Archaeologists Discover Oldest Mine Site in the AmericasBy Alejandro Ehrenberg | Tue, 07/07/2020 - 16:41
Archaeologists have discovered the oldest mining site in the American continent going back 12,000 years. The site is located in a submerged cave in the Yucatan peninsula. Researchers have found strong evidence of sophisticated ochre prospecting and mining activities.
Science Advances explains that in recent years archaeologists had identified a series of ancient individuals in the caves. The most famous among them is a girl that researchers named Naia. Nature describes Naia as “the most complete of the handful of New World skeletons that are more than 12,000 years old. Her bones reveal a teenager aged 15–17 at her death, which was probably the result of a fall into the deep pit where she was found.” The caves used to be dry during Naia’s lifetime, becoming flooded 8,000 years ago as sea levels rose.
Archaeologists struggled with adducing reasons to explain why people visited the caves. The ochre mining site discovery will help them clear up the matter. As reported by Science Advances, the scene is preserved in surprising detail: “The cave passages exhibit preserved evidence of ochre extraction pits, speleothem digging tools, shattered and piled flowstone debris, cairn navigational markers and hearths yielding charcoal from highly resinous wood species.”
Science Advances notes that there are clear signs of extensive and sophisticated mining activities, which “demonstrate a readiness to venture into the dark zones of the caves to prospect and collect what was evidently a highly-valued mineral resource.” Ochre is a natural clay earth pigment prized for its vibrant color and used in religious ceremonies, art and cosmetics. Christopher Davis, an anthropologist who studies rock art in South America, said to Science: “The study is a welcome addition to what we know about humans’ longstanding special relationship with ochre. The findings also suggest people were willing to go through a lot of trouble to get their hands on ochre. We are just really attracted to this substance.”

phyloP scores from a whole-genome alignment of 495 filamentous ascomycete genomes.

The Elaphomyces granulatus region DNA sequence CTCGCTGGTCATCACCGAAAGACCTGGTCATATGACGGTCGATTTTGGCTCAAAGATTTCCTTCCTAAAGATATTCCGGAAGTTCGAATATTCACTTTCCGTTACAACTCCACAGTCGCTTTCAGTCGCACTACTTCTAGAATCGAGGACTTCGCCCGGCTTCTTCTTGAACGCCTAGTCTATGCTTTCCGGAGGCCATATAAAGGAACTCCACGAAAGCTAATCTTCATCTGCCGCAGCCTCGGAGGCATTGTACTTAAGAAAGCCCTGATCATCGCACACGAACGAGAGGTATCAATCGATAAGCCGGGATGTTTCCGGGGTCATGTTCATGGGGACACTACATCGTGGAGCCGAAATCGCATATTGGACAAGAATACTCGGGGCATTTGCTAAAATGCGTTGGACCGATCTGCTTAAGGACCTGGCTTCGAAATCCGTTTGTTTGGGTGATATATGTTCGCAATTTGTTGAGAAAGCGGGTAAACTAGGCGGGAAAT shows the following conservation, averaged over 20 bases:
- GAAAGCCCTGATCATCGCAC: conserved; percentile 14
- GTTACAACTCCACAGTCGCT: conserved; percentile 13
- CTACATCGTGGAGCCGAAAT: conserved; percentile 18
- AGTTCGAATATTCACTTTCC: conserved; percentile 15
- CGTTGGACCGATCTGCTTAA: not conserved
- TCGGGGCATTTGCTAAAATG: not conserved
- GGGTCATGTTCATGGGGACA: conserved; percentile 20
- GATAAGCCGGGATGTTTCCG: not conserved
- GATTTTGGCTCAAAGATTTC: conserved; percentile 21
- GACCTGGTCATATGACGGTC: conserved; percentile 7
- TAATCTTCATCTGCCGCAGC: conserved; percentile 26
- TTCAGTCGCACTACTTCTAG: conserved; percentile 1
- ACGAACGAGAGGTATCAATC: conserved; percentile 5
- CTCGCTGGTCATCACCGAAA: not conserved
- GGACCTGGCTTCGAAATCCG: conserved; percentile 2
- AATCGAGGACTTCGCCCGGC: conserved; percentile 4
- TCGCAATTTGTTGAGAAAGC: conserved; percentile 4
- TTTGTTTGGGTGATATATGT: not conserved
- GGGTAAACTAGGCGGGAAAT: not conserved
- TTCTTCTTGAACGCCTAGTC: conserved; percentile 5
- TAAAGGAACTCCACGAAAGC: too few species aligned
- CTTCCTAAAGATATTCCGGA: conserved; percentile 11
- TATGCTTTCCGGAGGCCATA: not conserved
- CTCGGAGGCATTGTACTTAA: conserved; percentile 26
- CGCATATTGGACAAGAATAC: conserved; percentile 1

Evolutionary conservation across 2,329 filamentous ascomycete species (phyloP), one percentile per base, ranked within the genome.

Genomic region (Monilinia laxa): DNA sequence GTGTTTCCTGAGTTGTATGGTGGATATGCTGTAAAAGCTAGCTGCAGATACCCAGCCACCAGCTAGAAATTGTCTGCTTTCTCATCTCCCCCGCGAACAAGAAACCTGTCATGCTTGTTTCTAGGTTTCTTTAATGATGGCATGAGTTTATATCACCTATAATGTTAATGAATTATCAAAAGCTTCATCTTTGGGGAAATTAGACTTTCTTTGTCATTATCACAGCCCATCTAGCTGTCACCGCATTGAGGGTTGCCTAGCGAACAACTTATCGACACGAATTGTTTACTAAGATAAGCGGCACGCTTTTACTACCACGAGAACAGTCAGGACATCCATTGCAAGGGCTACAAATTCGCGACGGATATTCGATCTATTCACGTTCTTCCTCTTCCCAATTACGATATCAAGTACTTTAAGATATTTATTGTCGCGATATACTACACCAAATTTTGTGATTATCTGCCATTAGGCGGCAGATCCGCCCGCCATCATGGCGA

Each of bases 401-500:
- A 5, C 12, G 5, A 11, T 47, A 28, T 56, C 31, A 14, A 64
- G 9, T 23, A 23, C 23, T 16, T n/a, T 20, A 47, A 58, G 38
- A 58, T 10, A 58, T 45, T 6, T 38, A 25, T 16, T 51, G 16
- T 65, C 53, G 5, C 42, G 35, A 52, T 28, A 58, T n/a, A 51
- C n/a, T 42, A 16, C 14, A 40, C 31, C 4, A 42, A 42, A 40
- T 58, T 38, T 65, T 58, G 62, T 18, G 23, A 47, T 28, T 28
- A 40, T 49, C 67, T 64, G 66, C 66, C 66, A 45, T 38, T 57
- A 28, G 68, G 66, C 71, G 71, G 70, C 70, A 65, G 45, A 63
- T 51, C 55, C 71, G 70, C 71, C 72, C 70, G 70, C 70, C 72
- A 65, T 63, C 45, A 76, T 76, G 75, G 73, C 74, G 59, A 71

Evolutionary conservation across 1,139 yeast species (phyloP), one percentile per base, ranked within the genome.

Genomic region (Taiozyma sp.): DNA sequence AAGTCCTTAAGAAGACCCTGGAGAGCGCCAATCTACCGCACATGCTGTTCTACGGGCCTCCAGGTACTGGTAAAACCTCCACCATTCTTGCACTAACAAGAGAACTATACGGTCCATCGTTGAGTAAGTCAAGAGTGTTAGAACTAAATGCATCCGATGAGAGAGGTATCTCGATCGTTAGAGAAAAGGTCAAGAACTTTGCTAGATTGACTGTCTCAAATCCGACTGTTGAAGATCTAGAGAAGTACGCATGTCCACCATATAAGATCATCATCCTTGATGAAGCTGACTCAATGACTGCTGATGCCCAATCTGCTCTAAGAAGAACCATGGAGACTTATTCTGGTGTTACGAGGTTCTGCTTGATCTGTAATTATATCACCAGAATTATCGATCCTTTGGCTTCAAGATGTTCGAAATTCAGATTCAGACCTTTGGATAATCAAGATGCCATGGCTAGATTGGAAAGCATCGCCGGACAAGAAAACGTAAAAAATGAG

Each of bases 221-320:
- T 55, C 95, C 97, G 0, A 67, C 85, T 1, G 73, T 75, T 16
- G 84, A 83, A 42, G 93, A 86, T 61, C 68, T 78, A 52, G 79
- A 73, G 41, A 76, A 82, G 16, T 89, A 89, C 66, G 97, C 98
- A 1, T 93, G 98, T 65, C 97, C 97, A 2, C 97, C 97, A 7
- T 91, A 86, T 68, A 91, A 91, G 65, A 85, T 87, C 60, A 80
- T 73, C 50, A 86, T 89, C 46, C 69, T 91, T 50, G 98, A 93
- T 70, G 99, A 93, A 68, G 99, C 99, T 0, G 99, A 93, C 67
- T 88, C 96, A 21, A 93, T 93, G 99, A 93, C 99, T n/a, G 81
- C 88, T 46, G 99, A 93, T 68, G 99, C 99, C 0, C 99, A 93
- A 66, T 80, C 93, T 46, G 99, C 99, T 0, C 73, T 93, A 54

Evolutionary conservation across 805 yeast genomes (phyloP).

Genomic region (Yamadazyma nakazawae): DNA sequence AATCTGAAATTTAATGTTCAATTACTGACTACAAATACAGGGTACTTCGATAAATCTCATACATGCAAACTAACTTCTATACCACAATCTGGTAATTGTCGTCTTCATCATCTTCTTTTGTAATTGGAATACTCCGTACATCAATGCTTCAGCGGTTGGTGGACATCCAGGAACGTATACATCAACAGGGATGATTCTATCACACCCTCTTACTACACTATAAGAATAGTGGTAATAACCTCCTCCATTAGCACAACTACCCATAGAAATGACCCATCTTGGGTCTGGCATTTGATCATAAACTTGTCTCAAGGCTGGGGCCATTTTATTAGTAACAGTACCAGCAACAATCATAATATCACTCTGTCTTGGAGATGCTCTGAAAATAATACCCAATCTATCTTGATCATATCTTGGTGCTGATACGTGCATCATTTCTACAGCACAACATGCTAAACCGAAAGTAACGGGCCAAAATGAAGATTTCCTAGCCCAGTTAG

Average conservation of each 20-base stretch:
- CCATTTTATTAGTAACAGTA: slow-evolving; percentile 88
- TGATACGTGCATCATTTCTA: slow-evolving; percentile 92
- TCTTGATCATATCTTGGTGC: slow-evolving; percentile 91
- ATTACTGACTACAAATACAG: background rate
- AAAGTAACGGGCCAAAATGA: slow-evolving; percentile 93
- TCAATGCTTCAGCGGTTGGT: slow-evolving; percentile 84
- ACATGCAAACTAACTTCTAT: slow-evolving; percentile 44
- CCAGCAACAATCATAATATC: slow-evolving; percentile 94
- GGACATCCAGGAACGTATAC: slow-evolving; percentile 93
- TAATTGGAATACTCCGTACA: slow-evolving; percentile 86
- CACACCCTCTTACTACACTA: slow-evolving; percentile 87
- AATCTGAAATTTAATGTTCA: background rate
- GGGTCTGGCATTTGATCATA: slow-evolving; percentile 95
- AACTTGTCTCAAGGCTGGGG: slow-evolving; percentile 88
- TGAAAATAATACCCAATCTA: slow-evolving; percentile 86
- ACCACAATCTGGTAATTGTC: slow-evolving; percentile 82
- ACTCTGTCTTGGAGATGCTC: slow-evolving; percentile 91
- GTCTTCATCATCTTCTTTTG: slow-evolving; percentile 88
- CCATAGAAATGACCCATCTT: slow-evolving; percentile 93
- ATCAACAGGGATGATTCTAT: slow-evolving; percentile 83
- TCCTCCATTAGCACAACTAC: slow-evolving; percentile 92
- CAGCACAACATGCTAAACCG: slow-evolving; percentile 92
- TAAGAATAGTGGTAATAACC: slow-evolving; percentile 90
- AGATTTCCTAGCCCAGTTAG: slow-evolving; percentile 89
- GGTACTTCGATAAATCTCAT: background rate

The findings give us a glimpse of ancient mining methods. As geoarchaeologist Eduard Reinhardt said to National Geographic: “The site also seems to preserve the ancient miners’ thought process on excavating materials. They followed along the deposit beds until the ocher petered out. They then shifted sideways to dig another pit. They understood some basic geological principles that weren’t really codified or formalized until the mid-1600s.” Brandi MacDonald, from the University of Missouri, explained that miners fashioned digging tools from cave materials rather than bringing them from outside. “They were actually breaking off stalactites from the ceiling and using them as hammerstones and pile drivers to smash through the limestone,” she said.